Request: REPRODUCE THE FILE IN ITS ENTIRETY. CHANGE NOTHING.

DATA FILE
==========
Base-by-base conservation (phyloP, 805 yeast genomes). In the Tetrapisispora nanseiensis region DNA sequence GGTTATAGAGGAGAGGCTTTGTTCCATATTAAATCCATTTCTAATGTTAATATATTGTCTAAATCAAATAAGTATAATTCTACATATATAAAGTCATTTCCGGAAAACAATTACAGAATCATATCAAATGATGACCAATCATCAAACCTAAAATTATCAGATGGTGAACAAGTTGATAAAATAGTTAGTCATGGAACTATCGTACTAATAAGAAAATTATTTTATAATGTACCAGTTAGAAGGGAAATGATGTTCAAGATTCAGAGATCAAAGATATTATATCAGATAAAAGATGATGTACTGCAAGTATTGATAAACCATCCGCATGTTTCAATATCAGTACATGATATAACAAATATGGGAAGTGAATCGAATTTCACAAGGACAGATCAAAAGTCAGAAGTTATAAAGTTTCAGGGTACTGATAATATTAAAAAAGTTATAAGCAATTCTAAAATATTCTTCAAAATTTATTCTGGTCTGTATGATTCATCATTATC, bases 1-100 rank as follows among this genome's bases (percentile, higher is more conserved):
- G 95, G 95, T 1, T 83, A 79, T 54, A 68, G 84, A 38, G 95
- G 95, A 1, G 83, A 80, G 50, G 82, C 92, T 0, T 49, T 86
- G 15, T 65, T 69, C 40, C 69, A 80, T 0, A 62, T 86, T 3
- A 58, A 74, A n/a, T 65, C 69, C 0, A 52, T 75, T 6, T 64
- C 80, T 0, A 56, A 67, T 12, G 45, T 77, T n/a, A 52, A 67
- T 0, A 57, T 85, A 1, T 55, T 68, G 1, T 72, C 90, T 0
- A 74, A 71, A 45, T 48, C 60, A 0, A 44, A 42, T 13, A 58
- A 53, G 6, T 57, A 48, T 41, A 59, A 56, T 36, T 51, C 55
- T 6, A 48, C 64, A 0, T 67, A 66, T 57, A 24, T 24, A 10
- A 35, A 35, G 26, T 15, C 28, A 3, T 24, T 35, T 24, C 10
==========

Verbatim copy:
Base-by-base conservation (phyloP, 805 yeast genomes). In the Tetrapisispora nanseiensis region DNA sequence GGTTATAGAGGAGAGGCTTTGTTCCATATTAAATCCATTTCTAATGTTAATATATTGTCTAAATCAAATAAGTATAATTCTACATATATAAAGTCATTTCCGGAAAACAATTACAGAATCATATCAAATGATGACCAATCATCAAACCTAAAATTATCAGATGGTGAACAAGTTGATAAAATAGTTAGTCATGGAACTATCGTACTAATAAGAAAATTATTTTATAATGTACCAGTTAGAAGGGAAATGATGTTCAAGATTCAGAGATCAAAGATATTATATCAGATAAAAGATGATGTACTGCAAGTATTGATAAACCATCCGCATGTTTCAATATCAGTACATGATATAACAAATATGGGAAGTGAATCGAATTTCACAAGGACAGATCAAAAGTCAGAAGTTATAAAGTTTCAGGGTACTGATAATATTAAAAAAGTTATAAGCAATTCTAAAATATTCTTCAAAATTTATTCTGGTCTGTATGATTCATCATTATC, bases 1-100 rank as follows among this genome's bases (percentile, higher is more conserved):
- G 95, G 95, T 1, T 83, A 79, T 54, A 68, G 84, A 38, G 95
- G 95, A 1, G 83, A 80, G 50, G 82, C 92, T 0, T 49, T 86
- G 15, T 65, T 69, C 40, C 69, A 80, T 0, A 62, T 86, T 3
- A 58, A 74, A n/a, T 65, C 69, C 0, A 52, T 75, T 6, T 64
- C 80, T 0, A 56, A 67, T 12, G 45, T 77, T n/a, A 52, A 67
- T 0, A 57, T 85, A 1, T 55, T 68, G 1, T 72, C 90, T 0
- A 74, A 71, A 45, T 48, C 60, A 0, A 44, A 42, T 13, A 58
- A 53, G 6, T 57, A 48, T 41, A 59, A 56, T 36, T 51, C 55
- T 6, A 48, C 64, A 0, T 67, A 66, T 57, A 24, T 24, A 10
- A 35, A 35, G 26, T 15, C 28, A 3, T 24, T 35, T 24, C 10